11 Trial strategy eluding you? Starving for innovative motions? Swim in the Pond! OCDLA s Listserve expert referrals shared tips and insights motions and case law fast! We belong to what is very likely the best state organization of criminal defense attorneys. Among the many benefits of membership is the ability to use this listserve to get quick answers, to prompt discussion of current issues, and to distribute information. Philip A. Lewis Free with membership: Subscribe Send an to with Subscribe in the subject line. Unsubscribe Send an to with Unsubscribe in the subject line. Um... What you re doing right there Don t do that.? Nonverbal strategies for the office and courtroom. What s your nonverbal volume? What s Turn your it up nonverbal with FORTE. volume? Turn it up with FORTE. n OCDLA s Search and Seizure Manual Just $245. Oregon Search & Seizure Memorandum included. Unreasonable. Exceeded the scope. Exigent circumstances. Drug-detection dogs. School searches. Current July 2012 Update Included These subjects and much, much more included in the July 2012 case law supplement. Order yours today! OCDLA members can order the PDF version online and save $40! ocdla.org. The Oregon Defense Attorney 11 August/September/October 2012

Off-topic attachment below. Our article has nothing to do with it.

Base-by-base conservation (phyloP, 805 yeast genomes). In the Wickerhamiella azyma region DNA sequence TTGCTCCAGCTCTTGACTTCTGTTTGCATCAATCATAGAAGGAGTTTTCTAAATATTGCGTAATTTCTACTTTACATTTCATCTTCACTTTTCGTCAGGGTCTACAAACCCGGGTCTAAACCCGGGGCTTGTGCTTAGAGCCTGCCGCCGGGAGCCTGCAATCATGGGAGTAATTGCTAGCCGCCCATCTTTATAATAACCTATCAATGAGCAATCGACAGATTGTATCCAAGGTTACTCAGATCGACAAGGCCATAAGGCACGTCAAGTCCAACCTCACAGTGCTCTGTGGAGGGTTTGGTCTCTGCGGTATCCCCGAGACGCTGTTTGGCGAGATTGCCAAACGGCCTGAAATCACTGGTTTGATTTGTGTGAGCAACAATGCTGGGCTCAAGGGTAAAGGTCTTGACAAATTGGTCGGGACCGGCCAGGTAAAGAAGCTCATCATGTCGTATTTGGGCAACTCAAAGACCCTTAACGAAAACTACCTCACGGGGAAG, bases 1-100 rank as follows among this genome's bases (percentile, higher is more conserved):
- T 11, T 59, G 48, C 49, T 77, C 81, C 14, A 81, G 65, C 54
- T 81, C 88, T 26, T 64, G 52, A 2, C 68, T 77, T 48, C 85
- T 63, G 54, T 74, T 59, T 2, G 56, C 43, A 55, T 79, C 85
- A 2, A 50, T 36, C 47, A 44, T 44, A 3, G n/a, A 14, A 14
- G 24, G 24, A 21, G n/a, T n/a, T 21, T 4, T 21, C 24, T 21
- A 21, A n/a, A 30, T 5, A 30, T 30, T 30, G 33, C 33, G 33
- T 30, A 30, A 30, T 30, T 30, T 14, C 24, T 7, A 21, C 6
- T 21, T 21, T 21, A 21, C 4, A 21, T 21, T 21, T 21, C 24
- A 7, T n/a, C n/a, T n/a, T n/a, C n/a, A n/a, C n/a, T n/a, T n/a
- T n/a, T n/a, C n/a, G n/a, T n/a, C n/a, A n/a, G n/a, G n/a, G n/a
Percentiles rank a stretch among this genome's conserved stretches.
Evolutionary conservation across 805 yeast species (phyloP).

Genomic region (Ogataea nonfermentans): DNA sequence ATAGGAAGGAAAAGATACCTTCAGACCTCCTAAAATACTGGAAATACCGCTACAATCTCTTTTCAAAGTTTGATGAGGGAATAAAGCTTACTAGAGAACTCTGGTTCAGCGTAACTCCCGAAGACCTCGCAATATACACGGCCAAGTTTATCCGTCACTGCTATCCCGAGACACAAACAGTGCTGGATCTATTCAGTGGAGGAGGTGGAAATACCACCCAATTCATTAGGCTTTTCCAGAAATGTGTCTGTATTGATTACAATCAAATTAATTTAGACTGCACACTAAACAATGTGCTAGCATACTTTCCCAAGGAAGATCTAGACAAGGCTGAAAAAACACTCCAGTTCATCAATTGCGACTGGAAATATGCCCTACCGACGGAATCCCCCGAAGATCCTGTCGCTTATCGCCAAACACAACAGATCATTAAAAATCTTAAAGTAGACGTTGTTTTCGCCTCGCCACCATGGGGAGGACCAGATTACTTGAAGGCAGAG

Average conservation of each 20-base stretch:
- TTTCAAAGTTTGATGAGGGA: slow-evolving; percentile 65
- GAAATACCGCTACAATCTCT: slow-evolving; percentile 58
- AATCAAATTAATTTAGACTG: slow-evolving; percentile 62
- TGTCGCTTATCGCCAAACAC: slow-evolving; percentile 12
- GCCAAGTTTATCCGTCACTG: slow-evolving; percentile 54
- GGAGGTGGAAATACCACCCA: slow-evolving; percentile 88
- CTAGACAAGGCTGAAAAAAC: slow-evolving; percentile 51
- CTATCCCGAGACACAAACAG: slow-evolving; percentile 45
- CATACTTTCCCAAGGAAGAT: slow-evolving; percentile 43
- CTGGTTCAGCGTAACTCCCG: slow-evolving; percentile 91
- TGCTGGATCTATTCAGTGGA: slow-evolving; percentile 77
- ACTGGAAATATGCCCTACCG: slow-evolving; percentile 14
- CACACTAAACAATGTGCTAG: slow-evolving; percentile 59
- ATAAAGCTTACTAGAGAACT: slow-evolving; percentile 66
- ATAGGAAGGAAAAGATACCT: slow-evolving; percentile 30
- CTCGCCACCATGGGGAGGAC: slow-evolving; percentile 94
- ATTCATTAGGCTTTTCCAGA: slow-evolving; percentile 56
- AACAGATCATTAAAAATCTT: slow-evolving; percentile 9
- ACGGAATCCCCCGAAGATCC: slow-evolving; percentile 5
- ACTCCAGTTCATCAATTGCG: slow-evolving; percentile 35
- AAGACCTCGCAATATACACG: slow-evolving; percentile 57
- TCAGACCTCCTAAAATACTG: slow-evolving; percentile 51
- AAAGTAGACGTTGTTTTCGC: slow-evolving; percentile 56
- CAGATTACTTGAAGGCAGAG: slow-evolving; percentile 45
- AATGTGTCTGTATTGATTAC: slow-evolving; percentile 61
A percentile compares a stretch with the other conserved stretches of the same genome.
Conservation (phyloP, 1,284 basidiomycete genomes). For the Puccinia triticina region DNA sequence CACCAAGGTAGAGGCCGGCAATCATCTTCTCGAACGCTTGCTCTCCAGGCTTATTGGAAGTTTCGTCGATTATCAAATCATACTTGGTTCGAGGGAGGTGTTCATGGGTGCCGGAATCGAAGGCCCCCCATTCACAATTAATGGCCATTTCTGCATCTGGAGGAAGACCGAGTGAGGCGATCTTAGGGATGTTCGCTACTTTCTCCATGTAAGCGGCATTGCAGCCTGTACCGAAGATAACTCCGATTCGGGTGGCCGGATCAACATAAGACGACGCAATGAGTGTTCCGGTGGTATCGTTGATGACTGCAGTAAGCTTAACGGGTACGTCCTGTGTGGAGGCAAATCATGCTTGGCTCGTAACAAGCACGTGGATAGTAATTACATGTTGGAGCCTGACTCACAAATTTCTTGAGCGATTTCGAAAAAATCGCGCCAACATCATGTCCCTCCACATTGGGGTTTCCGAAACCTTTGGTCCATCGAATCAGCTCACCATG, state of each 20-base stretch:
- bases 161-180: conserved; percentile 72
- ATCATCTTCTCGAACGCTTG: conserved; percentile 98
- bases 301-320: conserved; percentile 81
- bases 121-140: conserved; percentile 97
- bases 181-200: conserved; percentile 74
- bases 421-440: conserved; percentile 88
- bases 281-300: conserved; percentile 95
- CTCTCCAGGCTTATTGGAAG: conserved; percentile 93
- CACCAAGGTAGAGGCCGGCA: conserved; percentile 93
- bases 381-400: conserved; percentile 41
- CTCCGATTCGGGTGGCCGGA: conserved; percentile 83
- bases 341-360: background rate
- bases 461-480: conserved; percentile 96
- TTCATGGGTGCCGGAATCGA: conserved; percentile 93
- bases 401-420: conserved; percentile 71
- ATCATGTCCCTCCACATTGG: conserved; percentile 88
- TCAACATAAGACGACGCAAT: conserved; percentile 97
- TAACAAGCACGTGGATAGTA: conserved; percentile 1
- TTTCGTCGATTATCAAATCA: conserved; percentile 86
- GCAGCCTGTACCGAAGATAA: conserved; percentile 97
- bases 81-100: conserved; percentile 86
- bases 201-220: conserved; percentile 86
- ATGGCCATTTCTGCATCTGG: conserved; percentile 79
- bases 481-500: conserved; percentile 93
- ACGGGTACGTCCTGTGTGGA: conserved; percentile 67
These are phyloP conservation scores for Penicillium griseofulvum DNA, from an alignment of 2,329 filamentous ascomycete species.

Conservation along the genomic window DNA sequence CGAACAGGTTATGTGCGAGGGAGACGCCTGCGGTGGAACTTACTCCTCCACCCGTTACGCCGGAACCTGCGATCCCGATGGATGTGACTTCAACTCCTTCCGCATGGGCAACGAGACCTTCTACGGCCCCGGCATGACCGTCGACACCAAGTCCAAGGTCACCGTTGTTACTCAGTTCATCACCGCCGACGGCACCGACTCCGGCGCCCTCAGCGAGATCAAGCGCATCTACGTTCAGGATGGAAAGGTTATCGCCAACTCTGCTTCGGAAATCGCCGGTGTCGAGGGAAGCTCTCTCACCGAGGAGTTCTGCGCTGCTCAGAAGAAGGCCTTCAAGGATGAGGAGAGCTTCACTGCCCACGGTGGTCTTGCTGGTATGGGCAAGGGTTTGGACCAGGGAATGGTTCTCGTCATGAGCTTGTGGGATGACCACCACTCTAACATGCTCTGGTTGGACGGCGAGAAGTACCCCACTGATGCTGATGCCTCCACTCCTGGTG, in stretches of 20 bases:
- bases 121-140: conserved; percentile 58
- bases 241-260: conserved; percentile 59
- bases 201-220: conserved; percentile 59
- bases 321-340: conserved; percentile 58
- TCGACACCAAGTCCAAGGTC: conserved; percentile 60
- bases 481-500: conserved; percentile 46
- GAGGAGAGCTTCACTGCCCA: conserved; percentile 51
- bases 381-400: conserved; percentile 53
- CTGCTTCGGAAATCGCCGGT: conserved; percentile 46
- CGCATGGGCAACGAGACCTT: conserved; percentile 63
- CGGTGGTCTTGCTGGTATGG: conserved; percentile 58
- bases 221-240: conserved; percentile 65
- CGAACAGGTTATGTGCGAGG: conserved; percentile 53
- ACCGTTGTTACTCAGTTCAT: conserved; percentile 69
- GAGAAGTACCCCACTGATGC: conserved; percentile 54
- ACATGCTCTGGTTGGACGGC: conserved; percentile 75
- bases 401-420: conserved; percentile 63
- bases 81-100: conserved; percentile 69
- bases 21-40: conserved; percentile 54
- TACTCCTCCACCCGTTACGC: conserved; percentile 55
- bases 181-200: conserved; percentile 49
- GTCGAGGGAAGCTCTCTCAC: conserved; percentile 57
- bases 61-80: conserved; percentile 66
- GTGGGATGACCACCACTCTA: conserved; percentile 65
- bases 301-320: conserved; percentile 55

12 APPELLATE PERSPECTIVE Two Supreme Surprises by Marc Brown If you missed those opinions, you are not alone. Yes, there were decisions on immigrant rights, health care, and campaign finance. With all the focus on several highly anticipated opinions from the United States Supreme Court this term, two great cases seemed to fly under the radar. If you missed those opinions, you are not alone. Both opinions may have a significant impact on sentencing in Oregon. Miller v. Alabama may require a court to consider mitigating factors before imposing a mandatory minimum sentence on a juvenile offender. Southern Union Co. v. United States may mandate jury findings to impose a criminal fine above the statutory minimum, or to impose any amount of restitution. Miller v. Alabama 1 As you may know, the Supreme Court has taken a close look at juvenile sentencing over the past seven years. In Roper v. Simmons, 2 the Court held that the imposition of the death penalty on juvenile offenders under the age of 18 constituted cruel and unusual punishment. In Graham v. Florida, 3 the court held that life without the possibility of parole imposed on a non-homicide juvenile offender violated the Eighth Amendment. In Miller, the issue before the Court was the constitutionality of a mandatory sentence of life without the possibility of parole for juveniles convicted of murder. In its analysis, the Court began by noting that it has developed two lines of cases relating to the issue. The first line of cases adopted a categorical ban on sentencing practices where the culpability of a class of offenders did not match the severity of a penalty. 4 In the second line of cases, the Court prohibited the mandatory imposition of capital punishment, requiring that sentencing authorities consider the characteristics of a defendant and the details of his offense before sentencing him to death. 5 Evan Miller was 14 years old when he committed murder. At the request of the prosecution the case was removed to adult court, and a jury found him guilty of felony murder. Alabama law requires a mandatory sentence of life without the possibility of parole for juveniles tried as adults and convicted of felony murder. Although the Supreme Court did not go so far as to say that life without the possibility of parole imposed on a homicide juvenile offender violated the Eighth Amendment per se, the Court did ultimately hold that: a judge or jury must have the opportunity to consider mitigating circumstances before imposing the harshest possible penalties for juveniles. By requiring that all children convicted of homicide receive lifetime incarceration without possibility of parole, regardless of their age and age-related characteristics and the nature of their crimes, the mandatory sentencing schemes before us violate this principle of proportionality, and so the Eighth Amendment s ban on cruel and unusual punishment. 6 In so holding, the Court relied on the youth matters line of cases that have required that a sentencing court have the ability to consider the mitigating qualities of youth. The Court noted that youth is more than a chronological fact it is a time of immaturity, irresponsibility, impetuousness, and recklessness. Referring to Johnson v. Texas, 7 the Court explained that just as the chronological age of a minor is itself a relevant mitigating factor of great weight, so must the background and mental and emotional development of a youthful defendant be considered in assessing culpability. The court continued, explaining that past decisions illustrate the flaws of imposing a mandatory life without the possibility of parole on a juvenile offender: Such mandatory penalties, by their nature, preclude a sentence from taking account of an offender s age and the wealth of characteristics and circumstances attendant to it. Under these schemes, every juvenile will receive the same sentence as every other the 17-year-old and the 14-yearold, the shooter and the accomplice, the child from a stable household and the child from a chaotic and abusive one. And still worse, each juvenile (including these two 14-year-olds), will receive the same sentence as the vast majority of adults committing similar homicide offenses but really, as Graham noted, a greater sentence than those adults will serve. 8 On the surface, Miller holds that in order for a sentence of life without the possibility of parole imposed on a homicide juvenile offender to be constitutional, the sentencing court must consider the specific characteristics of the defendant. However, Continued on next page OCDLA Member Marc Brown is with the Office of Public Defense Services in Salem. He writes a technical column, What s Appening, which appears occasionally in this newsletter or the E-Update. August/September/October The Oregon Defense Attorney